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Child Exploitation

Former Illinois paramedic, youth soccer coach sentenced to 50 years in prison

CHICAGO - A former Coal City, Ill., paramedic who also coached youth soccer was sentenced in federal court Tuesday to 50 years in prison for sexually exploiting six boys and manufacturing child pornography. This lengthy sentence resulted from an investigation conducted by the U.S. Immigration and Customs Enforcement (ICE) Office of Homeland Security Investigations (HSI).

Timothy Scholtes, 46, of Coal City, Ill., was sentenced Aug. 17 in the Northern District of Illinois to 50 years in federal prison for manufacturing and receiving child pornography. At the sentencing hearing, Scholtes was found to have sexually molested six minor boys in the Coal City area, most of them in the three years prior to his arrest. One of the boys was the subject of the child pornography that Scholtes had manufactured.

Scholtes was arrested in June 2009 after ICE agents searched his residence and computer. He pleaded guilty in October to one count of manufacturing and two counts of receiving child pornography, but denied that he had sexually molested any minors. He later tried to withdraw his guilty plea, which was denied by a judge.

U.S. District Judge Robert Gettleman imposed the 50-year sentence after a hearing at which he heard from family members of seven minor victims, including some who were solicited but not actually molested. The judge imposed the maximum prison term of 30 years on the manufacturing count and 10 years on each of the two receiving counts, with all of the terms to be served consecutively. The sentence was imposed for both general deterrence and to ensure that Scholtes is incapacitated from inflicting any future sexual abuse, the judge said.

"You pronounced a life sentence on these kids," Judge Gettleman remarked when imposing the sentence. Scholtes must serve at least 85 percent of his sentence (42 1/2 years) before he is eligible for release. There is no parole in the federal prison system.

"Mr. Scholtes used his positions as fireman, paramedic and soccer coach to prey on his young victims," said Gary Hartwig, special agent in charge of the ICE HSI Office in Chicago. "He continued to prey on children by producing and sharing his large collection of child pornography. The significant prison sentence that he received is well-deserved."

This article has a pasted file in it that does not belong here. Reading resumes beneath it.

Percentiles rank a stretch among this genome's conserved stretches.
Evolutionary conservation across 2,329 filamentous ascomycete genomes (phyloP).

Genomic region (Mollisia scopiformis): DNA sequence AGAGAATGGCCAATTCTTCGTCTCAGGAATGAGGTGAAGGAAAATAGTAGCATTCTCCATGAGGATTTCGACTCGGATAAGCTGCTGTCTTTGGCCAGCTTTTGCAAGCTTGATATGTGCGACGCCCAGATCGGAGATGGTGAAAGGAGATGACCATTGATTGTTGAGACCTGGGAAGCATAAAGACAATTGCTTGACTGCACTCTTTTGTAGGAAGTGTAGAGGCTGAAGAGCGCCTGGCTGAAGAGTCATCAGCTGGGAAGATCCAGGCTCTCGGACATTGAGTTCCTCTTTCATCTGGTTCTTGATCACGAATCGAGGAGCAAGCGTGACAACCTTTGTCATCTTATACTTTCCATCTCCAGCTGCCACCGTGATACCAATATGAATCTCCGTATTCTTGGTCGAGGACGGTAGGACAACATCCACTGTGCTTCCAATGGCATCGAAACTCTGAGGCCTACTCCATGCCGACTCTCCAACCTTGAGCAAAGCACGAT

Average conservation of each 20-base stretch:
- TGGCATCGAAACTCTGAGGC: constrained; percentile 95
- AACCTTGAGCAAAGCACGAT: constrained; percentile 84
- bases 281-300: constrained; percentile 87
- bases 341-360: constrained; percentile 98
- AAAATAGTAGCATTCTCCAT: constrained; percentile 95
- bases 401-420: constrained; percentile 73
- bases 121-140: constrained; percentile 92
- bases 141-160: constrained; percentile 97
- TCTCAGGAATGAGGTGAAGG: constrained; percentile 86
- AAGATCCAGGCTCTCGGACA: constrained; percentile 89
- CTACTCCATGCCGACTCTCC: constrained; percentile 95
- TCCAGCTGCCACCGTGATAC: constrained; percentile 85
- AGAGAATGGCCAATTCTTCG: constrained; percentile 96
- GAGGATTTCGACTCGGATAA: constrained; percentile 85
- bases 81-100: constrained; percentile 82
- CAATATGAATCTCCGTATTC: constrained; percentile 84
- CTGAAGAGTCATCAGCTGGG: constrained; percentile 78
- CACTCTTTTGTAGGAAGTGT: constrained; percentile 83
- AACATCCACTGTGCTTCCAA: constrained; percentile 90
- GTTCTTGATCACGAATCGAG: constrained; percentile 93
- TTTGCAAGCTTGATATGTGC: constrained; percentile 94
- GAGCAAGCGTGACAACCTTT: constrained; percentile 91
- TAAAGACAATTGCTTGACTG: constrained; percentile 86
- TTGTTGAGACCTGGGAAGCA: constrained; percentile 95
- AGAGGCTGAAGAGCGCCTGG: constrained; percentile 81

Hartwig oversees a six-state area including Illinois, Indiana, Kansas, Kentucky, Missouri and Wisconsin.

Evidence in the case showed that a computer belonging to and used by Scholtes contained about 200 images and 18 videos depicting child pornography, including three photographs that he had taken of himself with one of his victims.

The investigation of Scholtes began in May 2009 when ICE agents learned from local authorities that a 10-year-old player on Scholtes' soccer team refused to ride with Scholtes because he told his parents that Scholtes had made a sexual solicitation while driving him home after a soccer practice. That solicitation did not result in any sexual abuse, according to the court record.

Assistant U.S. Attorney Steven Grimes, Northern District of Illinois, prosecuted the case.

This investigation was part of Operation Predator, a nationwide ICE initiative to protect children from sexual predators, including those who travel overseas for sex with minors, Internet child pornographers, criminal alien sex offenders, and child sex traffickers. Since Operation Predator was launched in July 2003, ICE agents have arrested more than 12,800 individuals.

ICE encourages the public to report suspected child predators and any suspicious activity through its toll-free hotline at 1-866-DHS-2ICE. This hotline is staffed around the clock by investigators.

Suspected child sexual exploitation or missing children may be reported to the National Center for Missing and Exploited Children, an Operation Predator partner, at 1-800-843-5678 or http://www.cybertipline.com.